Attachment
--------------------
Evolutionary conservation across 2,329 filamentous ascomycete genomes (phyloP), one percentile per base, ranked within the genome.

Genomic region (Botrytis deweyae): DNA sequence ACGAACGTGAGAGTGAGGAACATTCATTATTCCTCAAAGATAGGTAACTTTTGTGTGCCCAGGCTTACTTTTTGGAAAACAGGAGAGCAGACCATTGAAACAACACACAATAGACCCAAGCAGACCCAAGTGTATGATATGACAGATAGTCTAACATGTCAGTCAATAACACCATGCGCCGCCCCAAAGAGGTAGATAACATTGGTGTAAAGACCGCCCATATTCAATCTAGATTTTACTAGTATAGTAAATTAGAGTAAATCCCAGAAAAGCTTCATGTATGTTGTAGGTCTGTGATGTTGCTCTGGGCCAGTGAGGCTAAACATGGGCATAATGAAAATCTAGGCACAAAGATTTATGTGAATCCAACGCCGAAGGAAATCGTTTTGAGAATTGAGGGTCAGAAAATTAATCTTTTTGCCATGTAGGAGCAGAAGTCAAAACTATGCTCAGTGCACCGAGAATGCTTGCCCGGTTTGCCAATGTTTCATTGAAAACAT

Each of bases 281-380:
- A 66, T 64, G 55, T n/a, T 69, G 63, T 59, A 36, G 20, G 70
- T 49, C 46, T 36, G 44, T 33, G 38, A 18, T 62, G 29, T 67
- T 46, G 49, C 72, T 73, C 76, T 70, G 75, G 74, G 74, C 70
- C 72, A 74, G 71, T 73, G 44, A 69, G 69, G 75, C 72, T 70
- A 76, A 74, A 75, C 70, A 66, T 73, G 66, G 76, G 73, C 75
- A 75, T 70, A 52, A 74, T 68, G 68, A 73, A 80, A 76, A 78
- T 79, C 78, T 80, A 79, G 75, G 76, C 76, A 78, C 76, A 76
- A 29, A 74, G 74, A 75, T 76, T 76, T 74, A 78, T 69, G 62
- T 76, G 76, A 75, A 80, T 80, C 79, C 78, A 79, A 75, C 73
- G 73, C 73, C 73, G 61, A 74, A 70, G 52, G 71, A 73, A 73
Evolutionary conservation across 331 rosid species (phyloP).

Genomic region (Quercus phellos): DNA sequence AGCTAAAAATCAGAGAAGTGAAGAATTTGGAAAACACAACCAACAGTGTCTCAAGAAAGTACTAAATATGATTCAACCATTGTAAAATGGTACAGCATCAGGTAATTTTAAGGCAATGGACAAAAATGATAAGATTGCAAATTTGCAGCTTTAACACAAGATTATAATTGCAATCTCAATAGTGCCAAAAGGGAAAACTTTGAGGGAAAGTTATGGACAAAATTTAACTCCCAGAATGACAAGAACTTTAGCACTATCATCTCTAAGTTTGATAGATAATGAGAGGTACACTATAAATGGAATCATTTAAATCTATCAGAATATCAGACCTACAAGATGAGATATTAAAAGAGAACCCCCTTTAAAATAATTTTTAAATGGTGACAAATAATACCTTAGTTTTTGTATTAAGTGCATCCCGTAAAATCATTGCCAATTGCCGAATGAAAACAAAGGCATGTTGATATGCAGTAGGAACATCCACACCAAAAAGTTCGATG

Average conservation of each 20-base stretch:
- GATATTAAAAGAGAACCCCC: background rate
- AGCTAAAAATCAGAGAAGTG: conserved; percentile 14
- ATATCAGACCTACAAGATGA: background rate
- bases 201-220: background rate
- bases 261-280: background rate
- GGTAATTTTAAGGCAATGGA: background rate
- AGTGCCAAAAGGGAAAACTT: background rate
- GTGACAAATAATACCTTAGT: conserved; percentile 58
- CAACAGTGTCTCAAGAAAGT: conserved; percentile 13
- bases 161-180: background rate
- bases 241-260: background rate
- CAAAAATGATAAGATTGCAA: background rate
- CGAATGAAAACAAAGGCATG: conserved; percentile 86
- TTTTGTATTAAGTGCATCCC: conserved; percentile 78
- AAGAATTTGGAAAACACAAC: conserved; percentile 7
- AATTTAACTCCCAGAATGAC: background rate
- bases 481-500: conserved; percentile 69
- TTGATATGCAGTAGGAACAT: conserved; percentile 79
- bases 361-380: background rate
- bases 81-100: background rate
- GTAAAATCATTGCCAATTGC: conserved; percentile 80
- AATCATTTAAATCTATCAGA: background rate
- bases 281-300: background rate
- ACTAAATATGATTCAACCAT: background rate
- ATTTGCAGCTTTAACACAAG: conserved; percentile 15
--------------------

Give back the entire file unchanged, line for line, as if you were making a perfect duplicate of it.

Evolutionary conservation across 2,329 filamentous ascomycete genomes (phyloP), one percentile per base, ranked within the genome.

Genomic region (Botrytis deweyae): DNA sequence ACGAACGTGAGAGTGAGGAACATTCATTATTCCTCAAAGATAGGTAACTTTTGTGTGCCCAGGCTTACTTTTTGGAAAACAGGAGAGCAGACCATTGAAACAACACACAATAGACCCAAGCAGACCCAAGTGTATGATATGACAGATAGTCTAACATGTCAGTCAATAACACCATGCGCCGCCCCAAAGAGGTAGATAACATTGGTGTAAAGACCGCCCATATTCAATCTAGATTTTACTAGTATAGTAAATTAGAGTAAATCCCAGAAAAGCTTCATGTATGTTGTAGGTCTGTGATGTTGCTCTGGGCCAGTGAGGCTAAACATGGGCATAATGAAAATCTAGGCACAAAGATTTATGTGAATCCAACGCCGAAGGAAATCGTTTTGAGAATTGAGGGTCAGAAAATTAATCTTTTTGCCATGTAGGAGCAGAAGTCAAAACTATGCTCAGTGCACCGAGAATGCTTGCCCGGTTTGCCAATGTTTCATTGAAAACAT

Each of bases 281-380:
- A 66, T 64, G 55, T n/a, T 69, G 63, T 59, A 36, G 20, G 70
- T 49, C 46, T 36, G 44, T 33, G 38, A 18, T 62, G 29, T 67
- T 46, G 49, C 72, T 73, C 76, T 70, G 75, G 74, G 74, C 70
- C 72, A 74, G 71, T 73, G 44, A 69, G 69, G 75, C 72, T 70
- A 76, A 74, A 75, C 70, A 66, T 73, G 66, G 76, G 73, C 75
- A 75, T 70, A 52, A 74, T 68, G 68, A 73, A 80, A 76, A 78
- T 79, C 78, T 80, A 79, G 75, G 76, C 76, A 78, C 76, A 76
- A 29, A 74, G 74, A 75, T 76, T 76, T 74, A 78, T 69, G 62
- T 76, G 76, A 75, A 80, T 80, C 79, C 78, A 79, A 75, C 73
- G 73, C 73, C 73, G 61, A 74, A 70, G 52, G 71, A 73, A 73
Evolutionary conservation across 331 rosid species (phyloP).

Genomic region (Quercus phellos): DNA sequence AGCTAAAAATCAGAGAAGTGAAGAATTTGGAAAACACAACCAACAGTGTCTCAAGAAAGTACTAAATATGATTCAACCATTGTAAAATGGTACAGCATCAGGTAATTTTAAGGCAATGGACAAAAATGATAAGATTGCAAATTTGCAGCTTTAACACAAGATTATAATTGCAATCTCAATAGTGCCAAAAGGGAAAACTTTGAGGGAAAGTTATGGACAAAATTTAACTCCCAGAATGACAAGAACTTTAGCACTATCATCTCTAAGTTTGATAGATAATGAGAGGTACACTATAAATGGAATCATTTAAATCTATCAGAATATCAGACCTACAAGATGAGATATTAAAAGAGAACCCCCTTTAAAATAATTTTTAAATGGTGACAAATAATACCTTAGTTTTTGTATTAAGTGCATCCCGTAAAATCATTGCCAATTGCCGAATGAAAACAAAGGCATGTTGATATGCAGTAGGAACATCCACACCAAAAAGTTCGATG

Average conservation of each 20-base stretch:
- GATATTAAAAGAGAACCCCC: background rate
- AGCTAAAAATCAGAGAAGTG: conserved; percentile 14
- ATATCAGACCTACAAGATGA: background rate
- bases 201-220: background rate
- bases 261-280: background rate
- GGTAATTTTAAGGCAATGGA: background rate
- AGTGCCAAAAGGGAAAACTT: background rate
- GTGACAAATAATACCTTAGT: conserved; percentile 58
- CAACAGTGTCTCAAGAAAGT: conserved; percentile 13
- bases 161-180: background rate
- bases 241-260: background rate
- CAAAAATGATAAGATTGCAA: background rate
- CGAATGAAAACAAAGGCATG: conserved; percentile 86
- TTTTGTATTAAGTGCATCCC: conserved; percentile 78
- AAGAATTTGGAAAACACAAC: conserved; percentile 7
- AATTTAACTCCCAGAATGAC: background rate
- bases 481-500: conserved; percentile 69
- TTGATATGCAGTAGGAACAT: conserved; percentile 79
- bases 361-380: background rate
- bases 81-100: background rate
- GTAAAATCATTGCCAATTGC: conserved; percentile 80
- AATCATTTAAATCTATCAGA: background rate
- bases 281-300: background rate
- ACTAAATATGATTCAACCAT: background rate
- ATTTGCAGCTTTAACACAAG: conserved; percentile 15